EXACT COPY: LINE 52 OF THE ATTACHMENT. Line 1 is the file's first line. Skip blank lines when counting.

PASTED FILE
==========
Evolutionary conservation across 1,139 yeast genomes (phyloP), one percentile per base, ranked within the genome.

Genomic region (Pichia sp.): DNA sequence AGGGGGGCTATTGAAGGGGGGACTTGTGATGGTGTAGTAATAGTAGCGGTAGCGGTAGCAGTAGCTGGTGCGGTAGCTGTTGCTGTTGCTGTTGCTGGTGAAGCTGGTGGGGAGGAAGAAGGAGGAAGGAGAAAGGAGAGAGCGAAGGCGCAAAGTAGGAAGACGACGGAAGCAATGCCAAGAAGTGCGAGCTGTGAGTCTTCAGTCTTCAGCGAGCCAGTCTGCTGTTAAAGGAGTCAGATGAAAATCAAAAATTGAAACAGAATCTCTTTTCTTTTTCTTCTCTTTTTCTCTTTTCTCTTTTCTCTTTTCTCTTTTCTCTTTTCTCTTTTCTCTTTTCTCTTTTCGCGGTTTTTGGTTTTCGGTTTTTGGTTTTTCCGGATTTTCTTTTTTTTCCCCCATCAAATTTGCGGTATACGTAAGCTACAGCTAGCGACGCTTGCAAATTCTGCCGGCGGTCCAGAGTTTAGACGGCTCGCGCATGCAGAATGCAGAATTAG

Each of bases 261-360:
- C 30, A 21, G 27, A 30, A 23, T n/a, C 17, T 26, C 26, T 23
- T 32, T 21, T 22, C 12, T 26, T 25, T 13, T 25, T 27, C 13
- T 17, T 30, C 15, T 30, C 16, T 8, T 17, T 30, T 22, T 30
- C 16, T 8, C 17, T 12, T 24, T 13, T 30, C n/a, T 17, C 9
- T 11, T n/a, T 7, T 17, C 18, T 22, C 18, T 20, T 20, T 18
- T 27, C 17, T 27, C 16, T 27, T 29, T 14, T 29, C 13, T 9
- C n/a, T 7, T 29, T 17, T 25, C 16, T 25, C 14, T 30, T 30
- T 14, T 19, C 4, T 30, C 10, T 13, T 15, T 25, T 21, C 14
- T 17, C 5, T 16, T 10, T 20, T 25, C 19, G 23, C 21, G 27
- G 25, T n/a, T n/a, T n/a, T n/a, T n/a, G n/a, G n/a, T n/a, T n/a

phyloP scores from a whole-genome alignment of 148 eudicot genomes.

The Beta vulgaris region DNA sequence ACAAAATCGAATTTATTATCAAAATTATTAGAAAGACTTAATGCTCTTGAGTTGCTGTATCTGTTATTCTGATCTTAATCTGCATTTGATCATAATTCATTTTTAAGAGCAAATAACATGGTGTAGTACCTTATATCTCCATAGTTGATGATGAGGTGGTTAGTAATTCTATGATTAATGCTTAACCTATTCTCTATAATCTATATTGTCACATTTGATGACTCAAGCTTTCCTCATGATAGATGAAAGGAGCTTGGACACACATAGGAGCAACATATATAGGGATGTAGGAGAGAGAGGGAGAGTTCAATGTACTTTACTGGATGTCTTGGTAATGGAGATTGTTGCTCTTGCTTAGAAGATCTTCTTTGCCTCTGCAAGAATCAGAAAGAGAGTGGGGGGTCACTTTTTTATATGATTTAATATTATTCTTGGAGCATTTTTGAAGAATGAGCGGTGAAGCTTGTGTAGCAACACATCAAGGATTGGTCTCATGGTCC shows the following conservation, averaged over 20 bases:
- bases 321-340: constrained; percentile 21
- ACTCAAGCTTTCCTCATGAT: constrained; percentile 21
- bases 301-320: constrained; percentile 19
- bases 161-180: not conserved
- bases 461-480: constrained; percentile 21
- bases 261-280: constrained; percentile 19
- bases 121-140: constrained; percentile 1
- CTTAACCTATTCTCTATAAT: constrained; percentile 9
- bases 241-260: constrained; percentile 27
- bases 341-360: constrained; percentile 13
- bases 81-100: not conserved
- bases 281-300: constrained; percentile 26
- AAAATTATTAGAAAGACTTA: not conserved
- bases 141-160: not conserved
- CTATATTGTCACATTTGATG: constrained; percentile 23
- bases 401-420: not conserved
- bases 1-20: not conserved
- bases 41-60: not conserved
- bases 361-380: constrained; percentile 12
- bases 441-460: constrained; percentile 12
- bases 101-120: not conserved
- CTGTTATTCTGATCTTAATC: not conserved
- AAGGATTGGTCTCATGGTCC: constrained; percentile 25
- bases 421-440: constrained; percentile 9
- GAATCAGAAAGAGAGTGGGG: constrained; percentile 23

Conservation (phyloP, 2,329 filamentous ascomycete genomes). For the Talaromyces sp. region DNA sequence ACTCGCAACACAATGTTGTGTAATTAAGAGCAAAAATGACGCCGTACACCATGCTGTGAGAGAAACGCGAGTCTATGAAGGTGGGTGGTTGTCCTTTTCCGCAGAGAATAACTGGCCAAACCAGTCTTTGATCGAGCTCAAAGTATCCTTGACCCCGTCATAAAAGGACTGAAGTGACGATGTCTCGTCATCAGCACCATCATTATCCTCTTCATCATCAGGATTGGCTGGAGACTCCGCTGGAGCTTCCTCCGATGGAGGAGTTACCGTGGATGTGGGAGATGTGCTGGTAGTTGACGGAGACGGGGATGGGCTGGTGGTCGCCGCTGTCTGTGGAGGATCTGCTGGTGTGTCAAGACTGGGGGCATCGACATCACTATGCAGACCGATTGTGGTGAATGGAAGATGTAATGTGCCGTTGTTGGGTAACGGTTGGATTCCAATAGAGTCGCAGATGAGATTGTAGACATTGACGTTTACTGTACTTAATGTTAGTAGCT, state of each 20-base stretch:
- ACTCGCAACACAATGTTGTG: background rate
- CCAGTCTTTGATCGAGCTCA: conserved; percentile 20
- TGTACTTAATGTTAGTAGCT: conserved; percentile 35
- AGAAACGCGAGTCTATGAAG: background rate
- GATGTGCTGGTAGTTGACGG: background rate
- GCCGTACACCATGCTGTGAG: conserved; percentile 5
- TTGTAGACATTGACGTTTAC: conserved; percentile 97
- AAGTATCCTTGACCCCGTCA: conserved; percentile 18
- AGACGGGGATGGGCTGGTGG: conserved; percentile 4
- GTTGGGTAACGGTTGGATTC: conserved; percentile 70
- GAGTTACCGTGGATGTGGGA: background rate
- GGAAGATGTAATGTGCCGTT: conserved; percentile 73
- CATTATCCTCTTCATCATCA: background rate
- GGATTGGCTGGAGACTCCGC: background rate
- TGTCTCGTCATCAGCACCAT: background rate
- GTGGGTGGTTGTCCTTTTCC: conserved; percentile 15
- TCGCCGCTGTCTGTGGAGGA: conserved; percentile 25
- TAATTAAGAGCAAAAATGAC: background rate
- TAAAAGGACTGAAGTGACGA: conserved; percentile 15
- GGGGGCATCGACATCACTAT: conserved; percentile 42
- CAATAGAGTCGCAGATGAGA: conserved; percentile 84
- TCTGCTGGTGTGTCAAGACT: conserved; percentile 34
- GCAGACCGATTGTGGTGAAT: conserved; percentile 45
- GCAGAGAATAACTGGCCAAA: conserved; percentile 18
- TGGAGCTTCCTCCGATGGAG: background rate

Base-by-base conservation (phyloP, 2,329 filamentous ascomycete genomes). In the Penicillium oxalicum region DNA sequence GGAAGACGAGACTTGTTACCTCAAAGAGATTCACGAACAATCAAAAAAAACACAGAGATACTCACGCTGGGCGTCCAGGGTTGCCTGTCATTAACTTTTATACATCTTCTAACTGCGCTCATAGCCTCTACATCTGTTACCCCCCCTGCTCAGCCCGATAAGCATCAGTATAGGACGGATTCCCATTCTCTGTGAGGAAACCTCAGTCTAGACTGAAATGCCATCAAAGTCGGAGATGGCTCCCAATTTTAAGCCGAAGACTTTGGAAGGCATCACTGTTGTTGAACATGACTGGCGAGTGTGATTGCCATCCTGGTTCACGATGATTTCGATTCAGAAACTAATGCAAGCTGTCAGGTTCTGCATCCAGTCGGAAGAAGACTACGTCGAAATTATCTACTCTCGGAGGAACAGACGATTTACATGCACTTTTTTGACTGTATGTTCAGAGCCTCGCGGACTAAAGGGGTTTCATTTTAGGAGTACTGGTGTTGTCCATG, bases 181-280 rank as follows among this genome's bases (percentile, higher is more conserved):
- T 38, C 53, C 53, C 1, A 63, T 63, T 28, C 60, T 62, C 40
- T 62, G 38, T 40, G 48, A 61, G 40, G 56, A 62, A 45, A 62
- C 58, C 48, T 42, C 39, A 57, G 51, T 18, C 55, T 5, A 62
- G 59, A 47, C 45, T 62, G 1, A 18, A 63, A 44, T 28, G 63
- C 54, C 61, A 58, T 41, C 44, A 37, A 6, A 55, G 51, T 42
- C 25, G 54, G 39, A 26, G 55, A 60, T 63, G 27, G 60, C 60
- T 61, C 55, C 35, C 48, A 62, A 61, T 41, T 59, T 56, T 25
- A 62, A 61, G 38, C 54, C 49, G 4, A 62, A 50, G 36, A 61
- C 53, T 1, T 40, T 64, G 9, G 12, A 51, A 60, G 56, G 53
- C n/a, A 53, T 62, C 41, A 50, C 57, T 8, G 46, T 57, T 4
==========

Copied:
- GAGTTACCGTGGATGTGGGA: background rate